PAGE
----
Thursday, May 7, 2015

Dragonflies in the Movies: Sci-Fi

Science fiction movies from the 1950s are fun to watch.  They can be so serious in their treatment of a topic, but silly and unintentionally funny, too.

A good case in point is Monster On The Campus from 1958.  It stars Arthur Franz and Joanna Moore, and marks an early appearance by Troy Donahue.  Most interesting from my point of view, however, is that it includes a scene prominently featuring a dragonfly.  But more on that in a moment.  First, here are a couple movie posters for this campy flick:

Hard to resist a movie after seeing posters like that!

Here's the basic premise of the film.  A professor at a small university obtains a coelacanth specimen for his research.  Coelacanths are often referred to as a "living fossils" because they were thought to have gone extinct in the Cretaceous period, until one was found alive and kicking by a fisherman off the coast of South Africa in 1938.  The professor's specimen was preserved by using gamma rays, then sent to his university.  Now we have all the basic ingredients we need for some 50s-style sci-fi – a "living fossil" and radiation.

When the coelacanth is delivered to the professor there is blood is leaking out of its crate, and a dog drinks some of it.  Now, what happens when a dog drinks radiation-treated, living-fossil blood?  Well – naturally – his evolution reverses, devolving him into a "fossil" wolf-like dog.  The effect of the blood wears off after awhile, and the dog reverts to normal.  Only the professor saw the dog's transformation, and without proof no one believes him.

Here's the coelacanth in its crate:

A little later, the professor examines the coelacanth in his lab for a class of students.

Now, here's the key scene:  A dragonfly comes in through the open window and lands on the coelacanth.  The dragonfly now begins to feed on the coelacanth's flesh and blood – interesting behavior for a dragonfly.  The dragonfly is shooed out through the window where, in a matter of minutes, it reverses its evolution until it's a hawk-sized prehistoric dragonfly.  Here it is wanting to get back into the lab for some more coelacanth.

The professor wants to study this "fossil dragonfly", so he lets it back in the lab, where it flies around for a some time.  No CG effects here – just models and wires, as you can probably see in the following photos.

Finally, the professor nets the dragonfly and takes it as a specimen for study.

He doesn't learn that much from the dragonfly, however.  A little later he accidentally gets coelacanth blood on his pipe and smokes it, whereupon he becomes a prehistoric man.  He's no longer a big man on campus – now he's a big monster on campus.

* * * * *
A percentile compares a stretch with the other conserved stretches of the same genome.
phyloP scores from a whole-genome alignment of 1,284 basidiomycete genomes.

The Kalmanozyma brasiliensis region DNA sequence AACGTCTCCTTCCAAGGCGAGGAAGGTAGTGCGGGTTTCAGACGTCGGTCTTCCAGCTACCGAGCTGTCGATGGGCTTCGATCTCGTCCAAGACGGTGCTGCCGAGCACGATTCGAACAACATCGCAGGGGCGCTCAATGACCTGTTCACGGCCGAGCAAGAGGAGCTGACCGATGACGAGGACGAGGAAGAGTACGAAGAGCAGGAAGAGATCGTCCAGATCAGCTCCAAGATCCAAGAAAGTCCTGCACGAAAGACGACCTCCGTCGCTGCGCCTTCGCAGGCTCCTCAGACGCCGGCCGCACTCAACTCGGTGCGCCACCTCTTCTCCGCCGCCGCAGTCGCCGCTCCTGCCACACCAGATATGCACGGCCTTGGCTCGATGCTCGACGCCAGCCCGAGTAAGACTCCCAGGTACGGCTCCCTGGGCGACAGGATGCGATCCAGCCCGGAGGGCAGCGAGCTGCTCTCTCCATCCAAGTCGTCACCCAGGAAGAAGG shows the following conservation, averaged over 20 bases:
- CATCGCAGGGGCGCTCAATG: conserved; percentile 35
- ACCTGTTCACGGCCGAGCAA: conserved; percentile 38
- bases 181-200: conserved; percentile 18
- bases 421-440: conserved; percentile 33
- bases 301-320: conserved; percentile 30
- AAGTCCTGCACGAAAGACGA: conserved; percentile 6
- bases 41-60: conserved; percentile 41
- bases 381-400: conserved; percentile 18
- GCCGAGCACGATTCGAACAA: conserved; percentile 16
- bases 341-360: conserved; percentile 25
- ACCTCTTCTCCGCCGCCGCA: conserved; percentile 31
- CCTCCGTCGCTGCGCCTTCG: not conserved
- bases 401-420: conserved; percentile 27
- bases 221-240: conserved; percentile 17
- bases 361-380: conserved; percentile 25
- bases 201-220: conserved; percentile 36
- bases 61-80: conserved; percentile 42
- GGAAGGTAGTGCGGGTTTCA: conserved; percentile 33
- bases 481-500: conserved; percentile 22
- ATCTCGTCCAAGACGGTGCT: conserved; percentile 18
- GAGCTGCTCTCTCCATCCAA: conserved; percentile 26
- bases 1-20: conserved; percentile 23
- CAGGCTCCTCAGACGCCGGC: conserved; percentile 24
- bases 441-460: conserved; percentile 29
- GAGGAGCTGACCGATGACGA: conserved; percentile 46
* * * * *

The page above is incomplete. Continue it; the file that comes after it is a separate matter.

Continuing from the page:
Tuesday, May 5, 2015

Grey Owl

Grey Owl is a delightful 1999 movie by Richard Attenborough, starring Pierce Brosnan as a real-life Canadian trapper turned conservationist, who became a work-wide phenomenon in the period between WWI and WWII.

One of the most enjoyable aspects of the movie is Brosnan's co-star, Annie Galipeau, shown below.  She steals virtually ever scene in which she appears.

The real-life Grey Owl was a great lover of beavers, and firmly opposed to their reckless exploitation.  The beaver shown below with Grey Owl was his friend "Jelly Roll."

At one point in the movie, Grey Owl visits his childhood home in England.  As he explores his old bedroom, we catch a glimpse of an insect collection mounted on the wall, prominently featuring some dragonflies (ah, I finally got around to mentioning dragonflies).

This is a quite enjoyable movie, though little known to the general public.  The role of Grey Owl is certainly a bit of a departure from the roles we normally associate with Pierce Brosnan.

Monday, May 4, 2015

Roseate Skimmer

One of the most common dragonflies at the Gilbert Water Ranch these days is the Roseate Skimmer.  The color of the male shows aptness of the name:

A male Roseate Skimmer resting on its favorite perch.

The female is more cryptically colored, as one would expect.  Here's an example:

A female Roseate Skimmer at the Gilbert Water Ranch.

Notice the large "flange" near the tip of the abdomen.  This is where the eggs come out!

Here's a group of three Roseates, two females and one male, just hanging out near Roseate Bay.  The male is the one at the bottom, lacking a flange.

It's interesting to be able to see so many of these dragonflies of different sex and at different stages of maturation all in one compact location.